SciCombinator

Discover the most talked about and latest scientific content & concepts.

Journal: Medical engineering & physics

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Functional electrical stimulation (FES) has shown effectiveness in restoring upper-limb movement post-stroke when applied to assist participants' voluntary intention during repeated, motivating tasks. Recent clinical trials have used advanced controllers that precisely adjust FES to assist functional reach and grasp tasks with FES applied to three muscle groups, showing significant reduction in impairment. The system reported in this paper advances the state-of-the-art by: (1) integrating an FES electrode array on the forearm to assist complex hand and wrist gestures; (2) utilising non-contact depth cameras to accurately record the arm, hand and wrist position in 3D; and (3) employing an interactive touch table to present motivating virtual reality (VR) tasks. The system also uses iterative learning control (ILC), a model-based control strategy which adjusts the applied FES based on the tracking error recorded on previous task attempts. Feasibility of the system has been evaluated in experimental trials with 2 unimpaired participants and clinical trials with 4 hemiparetic, chronic stroke participants. The stroke participants attended 17, 1 hour training sessions in which they performed functional tasks, such as button pressing using the touch table and closing a drawer. Stroke participant results show that the joint angle error norm reduced by an average of 50.3% over 6 attempts at each task when assisted by FES.

Concepts: Clinical trial, Participation, Stroke, Traumatic brain injury, Effectiveness, Task, Virtual reality, Baseball

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In this study, we present a method for measuring functional magnetic resonance imaging (fMRI) signal complexity using fuzzy approximate entropy (fApEn) and compare it with the established sample entropy (SampEn). Here we use resting state fMRI dataset of 86 healthy adults (41 males) with age ranging from 19 to 85 years. We expect the complexity of the resting state fMRI signals measured to be consistent with the Goldberger/Lipsitz model for robustness where healthier (younger) and more robust systems exhibit more complexity in their physiological output and system complexity decrease with age. The mean whole brain fApEn demonstrated significant negative correlation (r = -0.472, p<0.001) with age. In comparison, SampEn produced a non-significant negative correlation (r = -0.099, p = 0.367). fApEn also demonstrated a significant (p < 0.05) negative correlation with age regionally (frontal, parietal, limbic, temporal and cerebellum parietal lobes). There was no significant correlation regionally between the SampEn maps and age. These results support the Goldberger/Lipsitz model for robustness and have shown that fApEn is potentially a sensitive new method for the complexity analysis of fMRI data.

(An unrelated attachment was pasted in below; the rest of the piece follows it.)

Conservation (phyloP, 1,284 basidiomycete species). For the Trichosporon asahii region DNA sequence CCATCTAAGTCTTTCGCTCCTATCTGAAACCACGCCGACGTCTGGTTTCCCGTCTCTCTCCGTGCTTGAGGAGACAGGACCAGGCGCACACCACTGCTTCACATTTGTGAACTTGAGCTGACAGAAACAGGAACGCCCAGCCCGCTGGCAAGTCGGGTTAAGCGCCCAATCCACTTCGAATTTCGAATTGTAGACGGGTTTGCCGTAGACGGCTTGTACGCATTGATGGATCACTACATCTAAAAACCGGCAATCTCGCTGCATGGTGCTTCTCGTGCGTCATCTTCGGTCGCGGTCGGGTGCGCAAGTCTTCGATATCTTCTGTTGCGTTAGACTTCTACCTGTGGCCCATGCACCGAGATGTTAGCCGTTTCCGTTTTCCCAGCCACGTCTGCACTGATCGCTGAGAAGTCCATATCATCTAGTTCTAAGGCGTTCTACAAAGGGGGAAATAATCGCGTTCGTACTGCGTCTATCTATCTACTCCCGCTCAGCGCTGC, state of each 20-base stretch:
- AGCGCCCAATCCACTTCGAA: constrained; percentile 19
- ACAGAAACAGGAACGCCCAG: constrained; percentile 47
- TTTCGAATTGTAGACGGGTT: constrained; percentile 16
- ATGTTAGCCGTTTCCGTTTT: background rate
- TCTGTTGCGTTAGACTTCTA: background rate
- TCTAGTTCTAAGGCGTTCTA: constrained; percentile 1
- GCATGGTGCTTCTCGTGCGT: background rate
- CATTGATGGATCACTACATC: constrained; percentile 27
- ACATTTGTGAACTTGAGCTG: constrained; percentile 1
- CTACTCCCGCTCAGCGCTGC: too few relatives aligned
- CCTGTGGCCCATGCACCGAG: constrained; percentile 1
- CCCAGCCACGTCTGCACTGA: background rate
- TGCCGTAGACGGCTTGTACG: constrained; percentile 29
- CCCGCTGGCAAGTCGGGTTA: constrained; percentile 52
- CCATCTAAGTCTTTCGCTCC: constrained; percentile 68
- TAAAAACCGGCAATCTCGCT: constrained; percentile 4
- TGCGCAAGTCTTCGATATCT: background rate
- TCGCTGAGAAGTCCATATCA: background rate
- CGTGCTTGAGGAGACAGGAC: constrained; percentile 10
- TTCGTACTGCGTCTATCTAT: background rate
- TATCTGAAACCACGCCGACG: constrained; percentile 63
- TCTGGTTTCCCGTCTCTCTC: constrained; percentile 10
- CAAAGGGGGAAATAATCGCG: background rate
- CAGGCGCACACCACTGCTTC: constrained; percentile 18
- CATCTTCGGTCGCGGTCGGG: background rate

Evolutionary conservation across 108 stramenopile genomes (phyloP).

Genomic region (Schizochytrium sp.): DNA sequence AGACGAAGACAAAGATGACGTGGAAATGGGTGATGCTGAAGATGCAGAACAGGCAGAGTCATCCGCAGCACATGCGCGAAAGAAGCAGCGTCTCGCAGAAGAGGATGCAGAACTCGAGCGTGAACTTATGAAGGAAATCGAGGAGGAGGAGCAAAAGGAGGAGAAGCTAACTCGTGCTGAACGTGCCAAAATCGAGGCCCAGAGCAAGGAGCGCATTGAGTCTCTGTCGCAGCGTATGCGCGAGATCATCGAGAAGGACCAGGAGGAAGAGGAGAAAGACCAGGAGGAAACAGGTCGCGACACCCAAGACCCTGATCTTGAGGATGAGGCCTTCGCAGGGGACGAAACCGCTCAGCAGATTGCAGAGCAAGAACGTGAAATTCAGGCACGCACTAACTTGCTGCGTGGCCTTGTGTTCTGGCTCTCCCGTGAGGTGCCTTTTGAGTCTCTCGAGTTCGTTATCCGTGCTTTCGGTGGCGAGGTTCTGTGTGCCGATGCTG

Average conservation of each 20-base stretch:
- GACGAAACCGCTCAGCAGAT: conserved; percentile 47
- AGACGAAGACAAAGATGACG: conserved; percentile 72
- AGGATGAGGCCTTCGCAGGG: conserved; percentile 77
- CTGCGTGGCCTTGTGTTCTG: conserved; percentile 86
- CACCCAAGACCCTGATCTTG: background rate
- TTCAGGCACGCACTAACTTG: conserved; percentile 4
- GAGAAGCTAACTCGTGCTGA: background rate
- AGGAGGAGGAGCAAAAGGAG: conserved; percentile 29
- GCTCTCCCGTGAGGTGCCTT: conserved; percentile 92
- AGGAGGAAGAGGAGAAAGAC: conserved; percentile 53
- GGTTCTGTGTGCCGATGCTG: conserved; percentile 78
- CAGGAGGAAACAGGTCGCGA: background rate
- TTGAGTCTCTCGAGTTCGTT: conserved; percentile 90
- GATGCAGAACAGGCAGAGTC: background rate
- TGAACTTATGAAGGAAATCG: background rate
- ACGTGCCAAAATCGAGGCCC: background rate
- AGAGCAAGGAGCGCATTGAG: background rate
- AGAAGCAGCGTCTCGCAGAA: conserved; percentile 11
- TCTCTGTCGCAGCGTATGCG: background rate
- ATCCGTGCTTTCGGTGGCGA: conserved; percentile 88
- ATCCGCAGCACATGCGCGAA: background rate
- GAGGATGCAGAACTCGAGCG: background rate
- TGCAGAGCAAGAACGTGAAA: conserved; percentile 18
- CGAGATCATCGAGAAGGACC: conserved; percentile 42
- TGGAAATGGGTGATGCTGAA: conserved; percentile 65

Concepts: Brain, Measurement, Brain tumor, Magnetic resonance imaging, Cerebrum, Snake scales, Control theory, Frontal lobe

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Implant loosening - commonly linked with elevated initial micromotion - is the primary indication for total ankle replacement (TAR) revision. Finite element modelling has not been used to assess micromotion of TAR implants; additionally, the biomechanical consequences of TAR malpositioning - previously linked with higher failure rates - remain unexplored. The aim of this study was to estimate implant-bone micromotion and peri-implant bone strains for optimally positioned and malpositioned TAR prostheses, and thereby identify fixation features and malpositioning scenarios increasing the risk of loosening. Finite element models simulating three of the most commonly used TAR devices (BOX(®), Mobility(®) and Salto(®)) implanted into the tibia/talus and subjected to physiological loads were developed. Mobility and Salto demonstrated the largest micromotion of all tibial and talar components, respectively. Any malpositioning of the implant creating a gap between it and the bone resulted in a considerable increase in micromotion and bone strains. It was concluded that better primary stability can be achieved through fixation nearer to the joint line and/or while relying on more than a single peg. Incomplete seating on the bone may result in considerably elevated implant-bone micromotion and bone strains, thereby increasing the risk for TAR failure.

Concepts: Finite element method, Implants, Dental implant, Failure rate, The Implant, Finite element method in structural mechanics, Order theory, Result